Using neuroleadership to sustain organizational change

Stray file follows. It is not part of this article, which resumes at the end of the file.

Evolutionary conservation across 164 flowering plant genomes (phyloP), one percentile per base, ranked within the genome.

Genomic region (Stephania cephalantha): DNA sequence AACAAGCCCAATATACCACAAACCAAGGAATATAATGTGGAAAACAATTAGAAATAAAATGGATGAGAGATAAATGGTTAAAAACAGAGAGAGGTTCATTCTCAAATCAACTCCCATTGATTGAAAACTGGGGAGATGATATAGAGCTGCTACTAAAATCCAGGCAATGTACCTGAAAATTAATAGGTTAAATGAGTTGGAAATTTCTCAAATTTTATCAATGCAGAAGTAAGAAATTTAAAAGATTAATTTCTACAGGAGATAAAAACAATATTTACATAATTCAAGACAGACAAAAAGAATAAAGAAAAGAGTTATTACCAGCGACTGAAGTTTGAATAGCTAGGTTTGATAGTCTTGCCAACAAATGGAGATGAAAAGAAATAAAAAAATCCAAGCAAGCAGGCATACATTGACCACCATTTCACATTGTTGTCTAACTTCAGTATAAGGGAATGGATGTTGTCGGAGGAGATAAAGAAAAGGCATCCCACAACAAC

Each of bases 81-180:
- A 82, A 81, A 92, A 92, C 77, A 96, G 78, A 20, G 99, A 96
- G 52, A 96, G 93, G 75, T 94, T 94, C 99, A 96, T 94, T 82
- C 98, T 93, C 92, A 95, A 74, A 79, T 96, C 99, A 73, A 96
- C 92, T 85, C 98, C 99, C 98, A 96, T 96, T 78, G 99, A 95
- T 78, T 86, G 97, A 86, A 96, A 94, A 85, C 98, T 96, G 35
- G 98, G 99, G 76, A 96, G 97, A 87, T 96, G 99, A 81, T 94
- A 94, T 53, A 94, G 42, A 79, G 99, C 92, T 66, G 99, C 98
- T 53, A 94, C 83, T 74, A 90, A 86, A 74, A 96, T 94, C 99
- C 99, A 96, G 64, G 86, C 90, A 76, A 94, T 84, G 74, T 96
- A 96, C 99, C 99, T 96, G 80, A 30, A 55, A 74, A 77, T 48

<![CDATA[By William Seidman If you’ve recently implemented change in your company – congratulations! But now what? Ensuring that change “sticks” is the tough part. Focused positive thinking has been shown to actually work. The Little Engine That Could (“I think I can, I think I can”) is about the power of positive thinking. Studies in social psychology and neuroscience research suggest strongly that lasting change can be sustained through a series of mental and psychological exercises. New neural pathways can be established, but to really take hold they must be reinforced. Cognitive behavioral change happens with focus, nurturance, and sustained affirmative effort. I think it’s exciting that findings in neuroscience are beginning prove their usefulness to corporate and organizational leadership and change. NeuroLeadership: “a new field of study focused on bringing neuroscientific knowledge into the area of leadership development, management training, education, consulting, and coaching. – From NeuroLeadership.org, a group that is organizing two Global NeuroLeadership Summits in Fall 2008; one for Asia Pacific in Sydney and the other in New York. I’ll try to be at at least one of them.]]>
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